1. Introduction

This post belongs to a new series of posts related to a huge and popular topic in machine learning: fully connected neural networks.

The series scope is three-fold:

  1. visualize the model features and characteristics with schematic pictures and charts
  2. learn to implement the model with different levels of abstraction, given by the framework used
  3. have some fun with one of the hottest topics right now!

In the previous post, we gave some geometric insight into what occurs in a single neuron. In this post, we extend this geometric intuition to what occurs in a neuron network.

2. Description

Let’s tackle the classification problem that we saw at the beginning of the previous post, where we have the 9-point grid. We first draw the first decision boundary, which is the green line. This line shall be perpendicular to the connection between A and the origin, so weight vector is something like $(k, -k) \forall k \in \mathbf{R}$. Since point A is $2\cdot\sqrt{2}$ far away from the origin, as you can see in the chart below, we want the distance of the decision line from the origin to be $\frac{1}{4}\cdot 2\cdot\sqrt{2} = \frac{\sqrt{2}}{2}$, so that it precisely separates blue points B and D from red points C, E and G.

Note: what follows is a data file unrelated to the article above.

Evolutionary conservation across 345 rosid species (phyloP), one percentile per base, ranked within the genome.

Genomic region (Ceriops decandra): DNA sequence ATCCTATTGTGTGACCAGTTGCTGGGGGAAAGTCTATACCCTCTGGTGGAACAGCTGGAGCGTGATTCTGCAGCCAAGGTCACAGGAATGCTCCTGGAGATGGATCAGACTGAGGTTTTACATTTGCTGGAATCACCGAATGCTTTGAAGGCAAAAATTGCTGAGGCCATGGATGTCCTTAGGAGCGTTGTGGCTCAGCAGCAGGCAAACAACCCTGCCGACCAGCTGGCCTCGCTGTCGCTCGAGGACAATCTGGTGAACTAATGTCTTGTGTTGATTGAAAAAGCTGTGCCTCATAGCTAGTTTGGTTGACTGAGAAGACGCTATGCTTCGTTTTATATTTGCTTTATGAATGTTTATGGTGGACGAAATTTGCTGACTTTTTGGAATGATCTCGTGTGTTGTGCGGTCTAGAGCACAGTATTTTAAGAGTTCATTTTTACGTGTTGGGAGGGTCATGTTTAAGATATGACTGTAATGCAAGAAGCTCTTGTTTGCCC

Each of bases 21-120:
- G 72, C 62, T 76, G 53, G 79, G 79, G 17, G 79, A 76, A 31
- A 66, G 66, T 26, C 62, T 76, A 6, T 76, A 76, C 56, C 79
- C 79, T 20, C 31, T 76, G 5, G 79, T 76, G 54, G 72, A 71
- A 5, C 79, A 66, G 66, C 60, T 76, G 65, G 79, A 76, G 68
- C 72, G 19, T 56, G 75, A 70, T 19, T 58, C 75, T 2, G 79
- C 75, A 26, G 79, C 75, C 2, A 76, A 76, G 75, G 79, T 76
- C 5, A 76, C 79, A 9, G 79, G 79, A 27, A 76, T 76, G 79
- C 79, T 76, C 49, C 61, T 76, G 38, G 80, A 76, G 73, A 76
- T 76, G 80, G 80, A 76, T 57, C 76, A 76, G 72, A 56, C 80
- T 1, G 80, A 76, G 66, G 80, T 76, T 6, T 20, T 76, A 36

3. Narrow uncertain area

The uncertain area should be really narrow to see how the model behaves when it is super confident! The area width is $\beta = 2\cdot \frac{5}{w}$. So if we choose $k=10$, weight vector is $\vec{w} = (10, -10)$, its module is $10\cdot\sqrt{2}$ and the uncertain area is $\sqrt{2}/2$. The line distance is used then to get the bias:

$$ \frac{|b|}{w} = \frac{|b|}{10\cdot\sqrt{2}} = $$

$$ =\sqrt{2}/2 \rightarrow |b| = 10\cdot\sqrt{2}\cdot\sqrt{2}/2 = 10 $$

This step is going to return the input $z_1$ of the first activation function, which in turn gives $a_1$ as the output of the sigmoid function. Any point on the right-hand side of this green area will come with the first activation being 1, $a_1 = 1$, the activation of whatever point on the left side, instead, is equal to 0, $a_1 = 0$, and for any point that lies on this green area, it is between 0 and 1. However, in this case, we build this decision boundary to make sure that nothing is going to lie in this uncertain area.